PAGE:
German companies plan to invest more in Africa in 2023

BERLIN (Reuters) – German companies want to step up their activities in Africa next year, especially in areas such as green hydrogen and liquefied natural gas, with 43% planning to increase investments on the continent, the report said. The investigation was obtained by Reuters on Tuesday. Indicated.

A poll of members of the German-African Business Association showed that a further 39% of the association’s members aim to stabilize spending levels in Africa.

“The vast majority of companies want to expand their activities within the next year,” the association’s president Christoph Kanegieser told Reuters. “The continent is still on a growth trajectory, so it makes sense.”

According to Ministry of Economy data, German companies will invest around €1.6 billion in Africa in 2021, of which around €1.1 billion will be invested in sub-Saharan Africa.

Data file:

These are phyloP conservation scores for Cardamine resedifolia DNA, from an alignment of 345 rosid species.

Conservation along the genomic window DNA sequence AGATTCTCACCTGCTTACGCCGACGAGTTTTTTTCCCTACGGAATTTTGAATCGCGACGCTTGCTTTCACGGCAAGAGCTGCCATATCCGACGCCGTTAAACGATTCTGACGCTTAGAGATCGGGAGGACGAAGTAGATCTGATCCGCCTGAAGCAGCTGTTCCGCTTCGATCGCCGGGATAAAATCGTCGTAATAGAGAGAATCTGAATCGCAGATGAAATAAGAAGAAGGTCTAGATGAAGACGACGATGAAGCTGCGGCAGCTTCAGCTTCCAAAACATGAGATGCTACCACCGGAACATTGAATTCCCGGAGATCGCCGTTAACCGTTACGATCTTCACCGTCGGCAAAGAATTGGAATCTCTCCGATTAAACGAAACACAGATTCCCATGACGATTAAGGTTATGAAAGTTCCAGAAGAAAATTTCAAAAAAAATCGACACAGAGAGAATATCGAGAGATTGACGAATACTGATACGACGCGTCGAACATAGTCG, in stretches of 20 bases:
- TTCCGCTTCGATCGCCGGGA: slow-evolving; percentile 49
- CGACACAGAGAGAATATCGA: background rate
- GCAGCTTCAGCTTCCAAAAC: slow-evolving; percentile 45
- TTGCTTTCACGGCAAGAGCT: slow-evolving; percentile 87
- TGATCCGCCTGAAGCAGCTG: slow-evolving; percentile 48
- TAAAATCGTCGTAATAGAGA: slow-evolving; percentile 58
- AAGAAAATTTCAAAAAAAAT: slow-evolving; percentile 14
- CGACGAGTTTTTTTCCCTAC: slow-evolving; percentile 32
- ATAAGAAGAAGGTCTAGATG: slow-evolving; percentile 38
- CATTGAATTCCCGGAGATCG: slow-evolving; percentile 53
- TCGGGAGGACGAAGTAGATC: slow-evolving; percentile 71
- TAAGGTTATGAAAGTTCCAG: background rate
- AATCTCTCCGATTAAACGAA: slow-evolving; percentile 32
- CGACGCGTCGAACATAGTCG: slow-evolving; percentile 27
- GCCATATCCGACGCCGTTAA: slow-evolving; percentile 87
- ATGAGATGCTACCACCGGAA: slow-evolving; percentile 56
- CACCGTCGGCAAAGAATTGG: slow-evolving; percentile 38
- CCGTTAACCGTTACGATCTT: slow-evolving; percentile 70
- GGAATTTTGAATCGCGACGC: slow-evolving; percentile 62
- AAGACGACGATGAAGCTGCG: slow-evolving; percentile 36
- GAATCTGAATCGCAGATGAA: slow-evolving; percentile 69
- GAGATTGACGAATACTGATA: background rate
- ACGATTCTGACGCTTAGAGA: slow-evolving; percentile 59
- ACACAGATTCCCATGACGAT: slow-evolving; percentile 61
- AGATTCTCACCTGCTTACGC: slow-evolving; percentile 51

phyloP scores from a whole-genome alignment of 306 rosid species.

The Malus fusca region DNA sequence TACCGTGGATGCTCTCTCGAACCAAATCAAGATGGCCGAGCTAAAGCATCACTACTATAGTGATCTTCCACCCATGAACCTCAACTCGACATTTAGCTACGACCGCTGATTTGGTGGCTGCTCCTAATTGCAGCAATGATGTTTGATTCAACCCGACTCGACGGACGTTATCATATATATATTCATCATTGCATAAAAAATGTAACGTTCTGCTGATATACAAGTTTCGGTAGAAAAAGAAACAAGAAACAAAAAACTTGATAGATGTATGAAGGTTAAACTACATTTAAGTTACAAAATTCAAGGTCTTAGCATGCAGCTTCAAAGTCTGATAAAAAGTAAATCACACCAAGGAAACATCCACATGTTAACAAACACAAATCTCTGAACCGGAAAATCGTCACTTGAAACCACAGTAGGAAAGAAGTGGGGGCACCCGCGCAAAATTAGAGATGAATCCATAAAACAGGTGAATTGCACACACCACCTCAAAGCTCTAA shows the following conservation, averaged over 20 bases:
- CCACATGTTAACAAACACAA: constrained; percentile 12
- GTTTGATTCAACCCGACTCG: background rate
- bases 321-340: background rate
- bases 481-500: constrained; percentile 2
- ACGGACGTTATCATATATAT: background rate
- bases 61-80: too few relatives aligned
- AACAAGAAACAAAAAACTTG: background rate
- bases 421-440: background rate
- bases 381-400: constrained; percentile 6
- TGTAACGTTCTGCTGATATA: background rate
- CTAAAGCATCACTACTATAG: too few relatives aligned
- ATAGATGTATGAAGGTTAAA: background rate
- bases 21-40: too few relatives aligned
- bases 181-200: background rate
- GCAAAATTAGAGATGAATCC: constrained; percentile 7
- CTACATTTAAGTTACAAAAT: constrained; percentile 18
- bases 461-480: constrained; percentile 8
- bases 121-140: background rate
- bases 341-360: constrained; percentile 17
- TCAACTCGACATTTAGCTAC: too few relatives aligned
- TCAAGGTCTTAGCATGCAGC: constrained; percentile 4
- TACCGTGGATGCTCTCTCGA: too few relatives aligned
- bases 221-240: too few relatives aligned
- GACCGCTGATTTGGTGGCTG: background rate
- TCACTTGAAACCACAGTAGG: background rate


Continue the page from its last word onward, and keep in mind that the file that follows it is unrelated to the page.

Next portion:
Kannegiesser sees great opportunities in Africa’s energy sector as Europe’s largest economy seeks to reduce its dependence on Russia for gas since Ukraine’s invasion.

“The green hydrogen and liquefied gas sector will provide renewed impetus in many countries,” he said, highlighting Senegal, Nigeria and Mauritania as potential investment countries.

Namibia could also benefit enormously from green hydrogen production, Kannegiesser said.

The survey found that 56% of businesses see their business operations in Africa in 2022 as positive, with a further 7% rating them as ‘very good’.

The association says it represents about 85% of German companies operating in Africa, and has been granted the terms of export credit insurance and investment guarantees from the German government to ensure that African businesses are not left to the United States. I hope the government will provide greater support by improving China.

The association criticized the law, which will take effect on January 1, obliging large companies to act against human rights and climate change, saying it would be counterproductive as it would create a new layer of bureaucracy.

Reported by Rene Wagner Written by Madeline Chambers.Editing by David Evans

Our Standards: Thomson Reuters Trust Principles.

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